Kobe: Doing What He’s Supposed To

Kurt —  March 26, 2007

What struck me as odd on Monday, in the wake of Kobe only being able to muster 43 points while being triple teamed and denied the ball, was the debate in some of the media about whether Kobe’s streak was good for the team.

The argument goes like this: Kobe has been shooting and not been getting his teammates involved, not doing the things that made the Lakers a dangerous team early in the season. He has stifled team play and growth, things that will come back to haunt the Lakers as the playoffs roll around.

My reaction — are you kidding me? The streak was not going to last forever, everyone knew that, but what it did was jumpstart a moribund team.

Let’s start with the very basic bottom line — the Lakers had lost seven in a row before the streak and had played like crap for a month. Now, they have won five in a row, solidifying a playoff spot just a week after people were whispering that the team would drop out of the postseason all together.

And what about those “other players” who have been left out in the cold. Since he came back from injury (six games ago), Lamar Odom has shot 58% from the floor and averaged 16.5 points and 11.5 rebounds per game, including 24 and 19 against Golden State. Luke Walton came back five games ago (timed with the winning streak — coincidence?) and is shooting 50% (eFG%) while averaging 9.4 points, 7.4 assists and 5.6 rebounds a game. They are doing just fine with Kobe scoring a ton, thank you.

Then there are the other guys getting room to step up as Kobe has drawn the double and triple teams. Shammond Williams is coming off the bench, shooting 53.8% from beyond the arc and taking care of the ball, which is why he and not Smush closed out the game against Golden State. Ronny Turiaf had 7 points, 4 rebounds and 2 blocks in the fourth quarter against Golden State off the bench. Against the Nooch, Kwame Brown stepped up with 10 points on 5-7 shooting. Each of the last five games has other examples.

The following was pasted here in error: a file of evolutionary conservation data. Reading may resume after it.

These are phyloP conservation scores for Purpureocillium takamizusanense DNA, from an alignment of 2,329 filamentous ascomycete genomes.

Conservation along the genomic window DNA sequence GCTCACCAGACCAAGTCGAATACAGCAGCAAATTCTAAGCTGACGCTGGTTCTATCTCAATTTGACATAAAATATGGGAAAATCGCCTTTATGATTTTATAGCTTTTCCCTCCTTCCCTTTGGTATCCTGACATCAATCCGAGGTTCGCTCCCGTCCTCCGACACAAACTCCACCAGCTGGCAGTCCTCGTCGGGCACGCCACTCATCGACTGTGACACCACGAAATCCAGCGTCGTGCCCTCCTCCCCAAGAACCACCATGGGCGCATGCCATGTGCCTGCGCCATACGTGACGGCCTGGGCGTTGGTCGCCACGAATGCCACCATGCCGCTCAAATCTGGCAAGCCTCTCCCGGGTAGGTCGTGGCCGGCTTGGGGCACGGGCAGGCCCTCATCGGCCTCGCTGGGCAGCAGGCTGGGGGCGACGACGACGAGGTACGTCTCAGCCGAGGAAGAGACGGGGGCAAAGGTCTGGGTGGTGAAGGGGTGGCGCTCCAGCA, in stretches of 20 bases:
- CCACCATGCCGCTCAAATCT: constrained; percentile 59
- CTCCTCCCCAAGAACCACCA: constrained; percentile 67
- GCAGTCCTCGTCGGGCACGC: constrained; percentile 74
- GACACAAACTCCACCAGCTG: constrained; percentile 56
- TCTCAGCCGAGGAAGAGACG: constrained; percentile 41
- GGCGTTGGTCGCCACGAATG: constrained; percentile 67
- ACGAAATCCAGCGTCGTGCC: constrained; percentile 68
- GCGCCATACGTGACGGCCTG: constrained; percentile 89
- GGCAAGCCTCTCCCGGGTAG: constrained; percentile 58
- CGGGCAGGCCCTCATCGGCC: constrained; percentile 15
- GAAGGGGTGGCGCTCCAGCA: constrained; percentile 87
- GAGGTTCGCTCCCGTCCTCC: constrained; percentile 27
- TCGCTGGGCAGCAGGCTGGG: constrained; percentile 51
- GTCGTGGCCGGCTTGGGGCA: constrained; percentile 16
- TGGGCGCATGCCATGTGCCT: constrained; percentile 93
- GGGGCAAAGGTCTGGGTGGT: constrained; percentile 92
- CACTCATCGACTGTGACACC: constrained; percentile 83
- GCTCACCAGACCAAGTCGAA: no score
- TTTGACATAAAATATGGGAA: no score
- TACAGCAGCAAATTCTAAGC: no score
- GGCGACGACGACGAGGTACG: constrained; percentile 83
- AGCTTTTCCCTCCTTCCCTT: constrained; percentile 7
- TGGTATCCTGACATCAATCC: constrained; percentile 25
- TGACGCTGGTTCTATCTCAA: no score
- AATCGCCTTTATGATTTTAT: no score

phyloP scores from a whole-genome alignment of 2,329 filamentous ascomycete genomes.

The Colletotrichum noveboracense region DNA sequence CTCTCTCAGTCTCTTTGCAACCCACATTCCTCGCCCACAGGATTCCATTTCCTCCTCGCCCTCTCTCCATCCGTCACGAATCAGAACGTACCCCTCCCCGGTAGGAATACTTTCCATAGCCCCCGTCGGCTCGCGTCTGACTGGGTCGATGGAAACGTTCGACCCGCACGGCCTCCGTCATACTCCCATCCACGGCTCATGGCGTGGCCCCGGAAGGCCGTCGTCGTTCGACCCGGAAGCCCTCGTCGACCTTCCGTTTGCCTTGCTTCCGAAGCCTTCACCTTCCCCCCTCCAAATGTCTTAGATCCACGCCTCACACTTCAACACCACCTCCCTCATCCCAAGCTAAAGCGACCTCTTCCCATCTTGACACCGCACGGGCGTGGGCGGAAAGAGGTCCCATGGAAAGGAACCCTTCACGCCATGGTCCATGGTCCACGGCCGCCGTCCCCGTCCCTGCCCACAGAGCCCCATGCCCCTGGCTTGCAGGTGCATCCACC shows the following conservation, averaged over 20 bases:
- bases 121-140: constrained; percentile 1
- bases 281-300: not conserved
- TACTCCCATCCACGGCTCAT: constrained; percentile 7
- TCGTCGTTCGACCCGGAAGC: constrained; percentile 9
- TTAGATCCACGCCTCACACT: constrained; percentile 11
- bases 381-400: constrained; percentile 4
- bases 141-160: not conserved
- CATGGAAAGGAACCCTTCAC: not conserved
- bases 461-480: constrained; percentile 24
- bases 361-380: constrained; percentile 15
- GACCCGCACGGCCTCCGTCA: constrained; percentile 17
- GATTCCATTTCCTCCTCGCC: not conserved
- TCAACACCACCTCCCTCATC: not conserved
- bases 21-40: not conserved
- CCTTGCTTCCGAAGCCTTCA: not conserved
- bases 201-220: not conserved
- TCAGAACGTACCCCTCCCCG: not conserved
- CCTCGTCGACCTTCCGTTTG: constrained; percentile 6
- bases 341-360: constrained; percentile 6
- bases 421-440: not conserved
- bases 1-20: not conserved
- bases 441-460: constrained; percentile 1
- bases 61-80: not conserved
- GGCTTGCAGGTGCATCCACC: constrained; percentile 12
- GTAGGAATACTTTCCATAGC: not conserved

Kobe’s points have come at the expense of some — like the slumping Smush Parker (shooting just 45% [eFG%] and 23% from three in his last 10 games) and the injured Brian Cook. But is it really bad when you best shooter takes shots that would have gone to slumping or injured players?

The bottom line is this team needed someone to take over and get them winning again, and Kobe has done that. He’s done that in spite of the team playing some of its worst defense of the year. He’s done it without passing much but now his teammates have started to respond and step up to help him.

He’s brought the team back to doing what it did early in the season, when the offense was so good it won in spite of the weak defense. With some confidence building, players getting healthy, normal player rotations returning and the energy of a playoff drive building, maybe the defense will start to come around. Maybe not. And if not it is that long-porous defense that will stymie the team come playoff time, not the fact Kobe went on a scoring binge.

What Kobe did was get his team back on a winning track. And that’s what you ask a superstar to do.